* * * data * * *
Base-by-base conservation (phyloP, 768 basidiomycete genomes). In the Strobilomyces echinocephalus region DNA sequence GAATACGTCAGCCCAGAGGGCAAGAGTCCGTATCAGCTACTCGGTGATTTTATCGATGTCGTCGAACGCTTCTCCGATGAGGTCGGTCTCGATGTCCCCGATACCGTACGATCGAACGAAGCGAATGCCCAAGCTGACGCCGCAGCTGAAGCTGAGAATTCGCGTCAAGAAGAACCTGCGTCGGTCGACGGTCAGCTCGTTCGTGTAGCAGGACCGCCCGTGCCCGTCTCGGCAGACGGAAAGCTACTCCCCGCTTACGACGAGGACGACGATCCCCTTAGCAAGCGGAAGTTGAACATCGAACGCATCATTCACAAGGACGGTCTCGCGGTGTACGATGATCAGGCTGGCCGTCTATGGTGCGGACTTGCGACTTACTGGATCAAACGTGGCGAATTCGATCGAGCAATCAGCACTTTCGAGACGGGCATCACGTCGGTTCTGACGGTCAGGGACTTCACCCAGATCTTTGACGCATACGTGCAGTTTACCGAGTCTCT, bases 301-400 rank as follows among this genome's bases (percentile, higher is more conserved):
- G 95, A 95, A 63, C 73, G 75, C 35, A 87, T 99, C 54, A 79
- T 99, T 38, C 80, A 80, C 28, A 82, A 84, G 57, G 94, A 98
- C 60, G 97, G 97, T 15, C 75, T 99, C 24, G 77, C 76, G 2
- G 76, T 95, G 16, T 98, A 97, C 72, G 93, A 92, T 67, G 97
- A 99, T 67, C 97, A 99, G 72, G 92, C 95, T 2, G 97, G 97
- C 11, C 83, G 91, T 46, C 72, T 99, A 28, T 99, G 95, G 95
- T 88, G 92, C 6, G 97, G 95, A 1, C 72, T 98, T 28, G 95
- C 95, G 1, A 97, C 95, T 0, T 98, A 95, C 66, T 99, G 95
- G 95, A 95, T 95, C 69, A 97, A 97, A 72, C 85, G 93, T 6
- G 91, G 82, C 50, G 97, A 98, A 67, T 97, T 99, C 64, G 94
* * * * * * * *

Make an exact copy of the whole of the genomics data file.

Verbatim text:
Base-by-base conservation (phyloP, 768 basidiomycete genomes). In the Strobilomyces echinocephalus region DNA sequence GAATACGTCAGCCCAGAGGGCAAGAGTCCGTATCAGCTACTCGGTGATTTTATCGATGTCGTCGAACGCTTCTCCGATGAGGTCGGTCTCGATGTCCCCGATACCGTACGATCGAACGAAGCGAATGCCCAAGCTGACGCCGCAGCTGAAGCTGAGAATTCGCGTCAAGAAGAACCTGCGTCGGTCGACGGTCAGCTCGTTCGTGTAGCAGGACCGCCCGTGCCCGTCTCGGCAGACGGAAAGCTACTCCCCGCTTACGACGAGGACGACGATCCCCTTAGCAAGCGGAAGTTGAACATCGAACGCATCATTCACAAGGACGGTCTCGCGGTGTACGATGATCAGGCTGGCCGTCTATGGTGCGGACTTGCGACTTACTGGATCAAACGTGGCGAATTCGATCGAGCAATCAGCACTTTCGAGACGGGCATCACGTCGGTTCTGACGGTCAGGGACTTCACCCAGATCTTTGACGCATACGTGCAGTTTACCGAGTCTCT, bases 301-400 rank as follows among this genome's bases (percentile, higher is more conserved):
- G 95, A 95, A 63, C 73, G 75, C 35, A 87, T 99, C 54, A 79
- T 99, T 38, C 80, A 80, C 28, A 82, A 84, G 57, G 94, A 98
- C 60, G 97, G 97, T 15, C 75, T 99, C 24, G 77, C 76, G 2
- G 76, T 95, G 16, T 98, A 97, C 72, G 93, A 92, T 67, G 97
- A 99, T 67, C 97, A 99, G 72, G 92, C 95, T 2, G 97, G 97
- C 11, C 83, G 91, T 46, C 72, T 99, A 28, T 99, G 95, G 95
- T 88, G 92, C 6, G 97, G 95, A 1, C 72, T 98, T 28, G 95
- C 95, G 1, A 97, C 95, T 0, T 98, A 95, C 66, T 99, G 95
- G 95, A 95, T 95, C 69, A 97, A 97, A 72, C 85, G 93, T 6
- G 91, G 82, C 50, G 97, A 98, A 67, T 97, T 99, C 64, G 94